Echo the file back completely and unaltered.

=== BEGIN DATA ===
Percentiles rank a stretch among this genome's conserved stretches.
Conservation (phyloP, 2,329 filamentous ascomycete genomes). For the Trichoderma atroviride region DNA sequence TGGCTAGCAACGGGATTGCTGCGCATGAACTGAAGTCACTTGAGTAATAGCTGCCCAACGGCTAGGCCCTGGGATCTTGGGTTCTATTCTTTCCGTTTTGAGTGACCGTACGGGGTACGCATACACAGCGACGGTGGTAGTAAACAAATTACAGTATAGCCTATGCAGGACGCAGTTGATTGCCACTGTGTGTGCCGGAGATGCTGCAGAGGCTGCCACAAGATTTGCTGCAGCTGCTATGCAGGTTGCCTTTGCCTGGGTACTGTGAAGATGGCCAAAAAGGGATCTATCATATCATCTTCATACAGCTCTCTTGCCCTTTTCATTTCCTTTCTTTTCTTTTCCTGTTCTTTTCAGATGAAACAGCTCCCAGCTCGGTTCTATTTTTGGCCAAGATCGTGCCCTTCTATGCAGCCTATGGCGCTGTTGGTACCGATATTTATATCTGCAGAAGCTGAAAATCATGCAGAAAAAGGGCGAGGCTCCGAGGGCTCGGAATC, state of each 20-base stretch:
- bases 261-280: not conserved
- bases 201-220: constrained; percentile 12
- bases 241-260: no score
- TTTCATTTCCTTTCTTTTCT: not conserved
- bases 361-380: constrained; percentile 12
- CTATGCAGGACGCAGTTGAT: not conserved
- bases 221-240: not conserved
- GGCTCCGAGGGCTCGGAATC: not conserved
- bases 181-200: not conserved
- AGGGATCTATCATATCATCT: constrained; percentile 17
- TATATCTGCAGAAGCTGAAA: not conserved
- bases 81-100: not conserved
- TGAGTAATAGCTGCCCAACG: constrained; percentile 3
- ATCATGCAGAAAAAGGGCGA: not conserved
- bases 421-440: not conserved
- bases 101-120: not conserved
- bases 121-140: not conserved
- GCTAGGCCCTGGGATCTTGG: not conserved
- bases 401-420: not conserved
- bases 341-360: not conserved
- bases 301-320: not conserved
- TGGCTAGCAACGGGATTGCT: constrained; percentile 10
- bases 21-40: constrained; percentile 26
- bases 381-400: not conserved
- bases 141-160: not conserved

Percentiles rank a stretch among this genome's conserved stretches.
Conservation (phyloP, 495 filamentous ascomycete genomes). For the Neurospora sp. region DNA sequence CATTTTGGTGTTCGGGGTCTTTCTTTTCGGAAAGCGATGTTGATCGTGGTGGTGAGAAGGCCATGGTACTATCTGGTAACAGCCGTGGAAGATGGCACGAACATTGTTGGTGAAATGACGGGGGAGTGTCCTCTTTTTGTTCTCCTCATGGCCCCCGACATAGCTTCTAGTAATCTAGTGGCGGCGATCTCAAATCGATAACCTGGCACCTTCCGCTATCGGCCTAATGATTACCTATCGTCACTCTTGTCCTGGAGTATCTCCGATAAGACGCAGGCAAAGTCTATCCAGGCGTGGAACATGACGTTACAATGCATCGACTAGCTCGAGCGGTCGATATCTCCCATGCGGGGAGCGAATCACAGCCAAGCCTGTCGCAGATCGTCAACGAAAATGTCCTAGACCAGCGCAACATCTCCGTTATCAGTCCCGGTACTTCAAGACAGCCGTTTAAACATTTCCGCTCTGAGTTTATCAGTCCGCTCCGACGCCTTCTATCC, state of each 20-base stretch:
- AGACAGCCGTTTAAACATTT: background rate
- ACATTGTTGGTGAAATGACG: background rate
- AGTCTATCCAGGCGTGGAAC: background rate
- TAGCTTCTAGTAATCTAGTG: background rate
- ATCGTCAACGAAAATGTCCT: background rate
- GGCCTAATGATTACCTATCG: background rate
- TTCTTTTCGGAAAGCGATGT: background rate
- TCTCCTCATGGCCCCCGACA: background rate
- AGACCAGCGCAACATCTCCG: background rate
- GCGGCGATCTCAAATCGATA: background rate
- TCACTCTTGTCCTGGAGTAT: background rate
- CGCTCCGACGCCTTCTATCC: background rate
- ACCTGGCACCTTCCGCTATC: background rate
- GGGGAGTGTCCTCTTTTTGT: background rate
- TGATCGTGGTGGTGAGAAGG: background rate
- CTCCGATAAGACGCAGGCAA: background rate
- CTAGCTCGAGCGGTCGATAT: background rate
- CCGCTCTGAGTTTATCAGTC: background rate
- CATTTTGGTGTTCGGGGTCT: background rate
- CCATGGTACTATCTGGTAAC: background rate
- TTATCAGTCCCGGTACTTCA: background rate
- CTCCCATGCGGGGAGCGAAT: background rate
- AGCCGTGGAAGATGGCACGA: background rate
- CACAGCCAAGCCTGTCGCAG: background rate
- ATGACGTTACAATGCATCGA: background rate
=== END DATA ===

Percentiles rank a stretch among this genome's conserved stretches.
Conservation (phyloP, 2,329 filamentous ascomycete genomes). For the Trichoderma atroviride region DNA sequence TGGCTAGCAACGGGATTGCTGCGCATGAACTGAAGTCACTTGAGTAATAGCTGCCCAACGGCTAGGCCCTGGGATCTTGGGTTCTATTCTTTCCGTTTTGAGTGACCGTACGGGGTACGCATACACAGCGACGGTGGTAGTAAACAAATTACAGTATAGCCTATGCAGGACGCAGTTGATTGCCACTGTGTGTGCCGGAGATGCTGCAGAGGCTGCCACAAGATTTGCTGCAGCTGCTATGCAGGTTGCCTTTGCCTGGGTACTGTGAAGATGGCCAAAAAGGGATCTATCATATCATCTTCATACAGCTCTCTTGCCCTTTTCATTTCCTTTCTTTTCTTTTCCTGTTCTTTTCAGATGAAACAGCTCCCAGCTCGGTTCTATTTTTGGCCAAGATCGTGCCCTTCTATGCAGCCTATGGCGCTGTTGGTACCGATATTTATATCTGCAGAAGCTGAAAATCATGCAGAAAAAGGGCGAGGCTCCGAGGGCTCGGAATC, state of each 20-base stretch:
- bases 261-280: not conserved
- bases 201-220: constrained; percentile 12
- bases 241-260: no score
- TTTCATTTCCTTTCTTTTCT: not conserved
- bases 361-380: constrained; percentile 12
- CTATGCAGGACGCAGTTGAT: not conserved
- bases 221-240: not conserved
- GGCTCCGAGGGCTCGGAATC: not conserved
- bases 181-200: not conserved
- AGGGATCTATCATATCATCT: constrained; percentile 17
- TATATCTGCAGAAGCTGAAA: not conserved
- bases 81-100: not conserved
- TGAGTAATAGCTGCCCAACG: constrained; percentile 3
- ATCATGCAGAAAAAGGGCGA: not conserved
- bases 421-440: not conserved
- bases 101-120: not conserved
- bases 121-140: not conserved
- GCTAGGCCCTGGGATCTTGG: not conserved
- bases 401-420: not conserved
- bases 341-360: not conserved
- bases 301-320: not conserved
- TGGCTAGCAACGGGATTGCT: constrained; percentile 10
- bases 21-40: constrained; percentile 26
- bases 381-400: not conserved
- bases 141-160: not conserved

Percentiles rank a stretch among this genome's conserved stretches.
Conservation (phyloP, 495 filamentous ascomycete genomes). For the Neurospora sp. region DNA sequence CATTTTGGTGTTCGGGGTCTTTCTTTTCGGAAAGCGATGTTGATCGTGGTGGTGAGAAGGCCATGGTACTATCTGGTAACAGCCGTGGAAGATGGCACGAACATTGTTGGTGAAATGACGGGGGAGTGTCCTCTTTTTGTTCTCCTCATGGCCCCCGACATAGCTTCTAGTAATCTAGTGGCGGCGATCTCAAATCGATAACCTGGCACCTTCCGCTATCGGCCTAATGATTACCTATCGTCACTCTTGTCCTGGAGTATCTCCGATAAGACGCAGGCAAAGTCTATCCAGGCGTGGAACATGACGTTACAATGCATCGACTAGCTCGAGCGGTCGATATCTCCCATGCGGGGAGCGAATCACAGCCAAGCCTGTCGCAGATCGTCAACGAAAATGTCCTAGACCAGCGCAACATCTCCGTTATCAGTCCCGGTACTTCAAGACAGCCGTTTAAACATTTCCGCTCTGAGTTTATCAGTCCGCTCCGACGCCTTCTATCC, state of each 20-base stretch:
- AGACAGCCGTTTAAACATTT: background rate
- ACATTGTTGGTGAAATGACG: background rate
- AGTCTATCCAGGCGTGGAAC: background rate
- TAGCTTCTAGTAATCTAGTG: background rate
- ATCGTCAACGAAAATGTCCT: background rate
- GGCCTAATGATTACCTATCG: background rate
- TTCTTTTCGGAAAGCGATGT: background rate
- TCTCCTCATGGCCCCCGACA: background rate
- AGACCAGCGCAACATCTCCG: background rate
- GCGGCGATCTCAAATCGATA: background rate
- TCACTCTTGTCCTGGAGTAT: background rate
- CGCTCCGACGCCTTCTATCC: background rate
- ACCTGGCACCTTCCGCTATC: background rate
- GGGGAGTGTCCTCTTTTTGT: background rate
- TGATCGTGGTGGTGAGAAGG: background rate
- CTCCGATAAGACGCAGGCAA: background rate
- CTAGCTCGAGCGGTCGATAT: background rate
- CCGCTCTGAGTTTATCAGTC: background rate
- CATTTTGGTGTTCGGGGTCT: background rate
- CCATGGTACTATCTGGTAAC: background rate
- TTATCAGTCCCGGTACTTCA: background rate
- CTCCCATGCGGGGAGCGAAT: background rate
- AGCCGTGGAAGATGGCACGA: background rate
- CACAGCCAAGCCTGTCGCAG: background rate
- ATGACGTTACAATGCATCGA: background rate